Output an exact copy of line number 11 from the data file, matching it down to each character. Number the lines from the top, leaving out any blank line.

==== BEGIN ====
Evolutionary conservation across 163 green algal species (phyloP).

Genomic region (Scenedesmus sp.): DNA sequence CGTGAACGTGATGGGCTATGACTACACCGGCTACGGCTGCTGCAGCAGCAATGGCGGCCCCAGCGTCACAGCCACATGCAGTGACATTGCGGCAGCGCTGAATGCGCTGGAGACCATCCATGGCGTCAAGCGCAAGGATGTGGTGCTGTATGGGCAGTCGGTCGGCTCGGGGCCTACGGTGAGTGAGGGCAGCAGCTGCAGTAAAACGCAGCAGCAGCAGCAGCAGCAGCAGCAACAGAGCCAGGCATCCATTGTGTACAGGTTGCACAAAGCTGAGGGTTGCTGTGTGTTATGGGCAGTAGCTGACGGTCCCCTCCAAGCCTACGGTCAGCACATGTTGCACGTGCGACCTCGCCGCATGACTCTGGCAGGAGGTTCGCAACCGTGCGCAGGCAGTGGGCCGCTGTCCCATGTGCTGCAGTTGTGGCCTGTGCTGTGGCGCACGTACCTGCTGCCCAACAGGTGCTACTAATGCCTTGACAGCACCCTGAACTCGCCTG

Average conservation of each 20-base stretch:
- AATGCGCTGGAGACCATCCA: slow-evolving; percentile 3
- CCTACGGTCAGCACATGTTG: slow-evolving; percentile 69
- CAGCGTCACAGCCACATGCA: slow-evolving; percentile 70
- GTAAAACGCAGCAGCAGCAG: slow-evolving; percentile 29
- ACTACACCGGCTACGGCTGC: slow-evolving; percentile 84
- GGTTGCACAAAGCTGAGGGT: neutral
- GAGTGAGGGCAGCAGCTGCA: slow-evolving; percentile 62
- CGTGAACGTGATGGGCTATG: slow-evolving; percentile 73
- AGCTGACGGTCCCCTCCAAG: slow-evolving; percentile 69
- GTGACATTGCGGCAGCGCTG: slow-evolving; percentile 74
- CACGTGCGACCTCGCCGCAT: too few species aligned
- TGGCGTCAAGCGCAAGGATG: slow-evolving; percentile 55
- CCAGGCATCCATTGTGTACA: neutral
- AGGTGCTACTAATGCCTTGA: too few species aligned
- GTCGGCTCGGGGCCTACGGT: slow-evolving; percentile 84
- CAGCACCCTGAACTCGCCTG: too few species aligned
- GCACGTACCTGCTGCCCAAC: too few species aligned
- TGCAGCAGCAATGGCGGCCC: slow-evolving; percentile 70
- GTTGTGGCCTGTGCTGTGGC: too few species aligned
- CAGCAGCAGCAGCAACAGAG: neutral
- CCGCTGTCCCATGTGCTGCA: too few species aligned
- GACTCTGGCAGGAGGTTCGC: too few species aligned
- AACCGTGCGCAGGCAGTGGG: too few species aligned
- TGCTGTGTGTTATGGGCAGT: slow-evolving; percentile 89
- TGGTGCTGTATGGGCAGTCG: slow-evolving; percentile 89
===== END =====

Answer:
- CGTGAACGTGATGGGCTATG: slow-evolving; percentile 73